Photo of Suzanne Ruchti
Photo courtesy of Suzanne Ruchti

Suzanne Ruchti returned to teaching in a special education classroom 11 years ago. Throughout her time in the classroom, she has cultivated wonderful relationships with students and parents alike and often receives public and private messages of praise for her life-changing work.

Ruchti graduated with a degree in special education with an emphasis in severe disabilities from the BYU McKay School of Education in May 1990. At the time of her graduation, she was pregnant but did not find out she was having twins until two weeks before they were born. “It was a bit of a whirlwind,” Ruchti said, “but exciting.”

Originally, Ruchti planned to be a stay-at-home parent after her children were born. Those plans changed a few years later, when her husband unexpectedly passed away when she was 28 years old. Ruchti had three children, the five-year-old twins and a two-year-old. Suddenly, she was a single mother and the primary caregiver of her family. So, Ruchti worked as a substitute teacher for a time before taking a break from teaching to work in a photography lab. She decided to return to teaching full-time 11 years ago and has been at the same school since.

As a student at the McKay School, Ruchti set a goal to earn her degree before having children. Although her first priority was to be a stay-at-home mom, she was very grateful to have her degree when her entire life turned upside down. She was the first on her mother’s side of her family to finish her degree and was relieved that she didn’t need to go back to school as a single mother.

Ruchti works with elementary school students who have severe disabilities. Her class is considered a small group classroom with an average of 12 to 16 students. Ruchti helps her students with reading, writing, math, and social and functional skills. Additionally, she spends a lot of time doing paperwork to ensure her students are getting the best education and care possible.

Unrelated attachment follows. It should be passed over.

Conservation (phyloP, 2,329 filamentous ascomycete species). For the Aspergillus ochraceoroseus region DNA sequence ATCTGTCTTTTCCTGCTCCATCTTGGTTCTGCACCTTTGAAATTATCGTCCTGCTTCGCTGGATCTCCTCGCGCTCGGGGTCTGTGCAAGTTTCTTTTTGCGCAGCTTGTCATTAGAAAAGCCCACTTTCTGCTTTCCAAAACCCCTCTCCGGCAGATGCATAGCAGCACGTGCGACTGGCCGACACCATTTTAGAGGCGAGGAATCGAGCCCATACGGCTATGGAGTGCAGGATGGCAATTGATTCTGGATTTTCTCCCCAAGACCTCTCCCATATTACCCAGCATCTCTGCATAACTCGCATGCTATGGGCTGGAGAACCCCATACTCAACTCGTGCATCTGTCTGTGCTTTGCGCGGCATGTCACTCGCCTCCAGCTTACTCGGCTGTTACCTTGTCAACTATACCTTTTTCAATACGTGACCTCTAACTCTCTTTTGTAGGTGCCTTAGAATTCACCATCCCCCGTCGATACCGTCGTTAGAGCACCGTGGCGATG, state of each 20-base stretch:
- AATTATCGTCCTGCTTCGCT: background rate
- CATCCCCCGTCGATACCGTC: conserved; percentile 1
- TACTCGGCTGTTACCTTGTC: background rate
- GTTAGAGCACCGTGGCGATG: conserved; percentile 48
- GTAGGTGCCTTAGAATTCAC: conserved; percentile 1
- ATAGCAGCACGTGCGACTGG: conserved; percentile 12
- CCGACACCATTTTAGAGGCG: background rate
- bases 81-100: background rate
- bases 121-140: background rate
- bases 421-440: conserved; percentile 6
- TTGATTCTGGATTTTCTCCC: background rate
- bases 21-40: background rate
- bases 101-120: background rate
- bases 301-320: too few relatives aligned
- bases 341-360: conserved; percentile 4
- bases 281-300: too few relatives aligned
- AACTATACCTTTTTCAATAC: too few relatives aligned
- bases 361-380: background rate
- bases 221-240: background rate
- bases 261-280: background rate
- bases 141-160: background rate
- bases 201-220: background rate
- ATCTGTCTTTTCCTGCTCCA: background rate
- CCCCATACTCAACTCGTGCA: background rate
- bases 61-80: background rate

When the COVID-19 pandemic began, Ruchti faced new challenges with online learning. Most of her students attend in-person class, but during quarantine, she met virtually with each student in 30-minute increments—the children’s attention spans don’t last longer than that.

“Online learning doesn’t really work for our demographic,” Ruchti said. “When parents are willing to be helpful, on the call, and continue with students at home, the students don’t lose as much progress.” But Ruchti understands that wasn’t always possible for working parents.

Due to the life-changing impact of the work she does, many parents have shared their love for her through public and private messages. Ruchti loves working in special education and has seen the great impact her teaching has had on students and parents alike. She has truly touched many lives during her time in special education and plans to stay in the classroom until she retires.

 

Writer: Adeline Yorgason
Contact: Cynthia Glad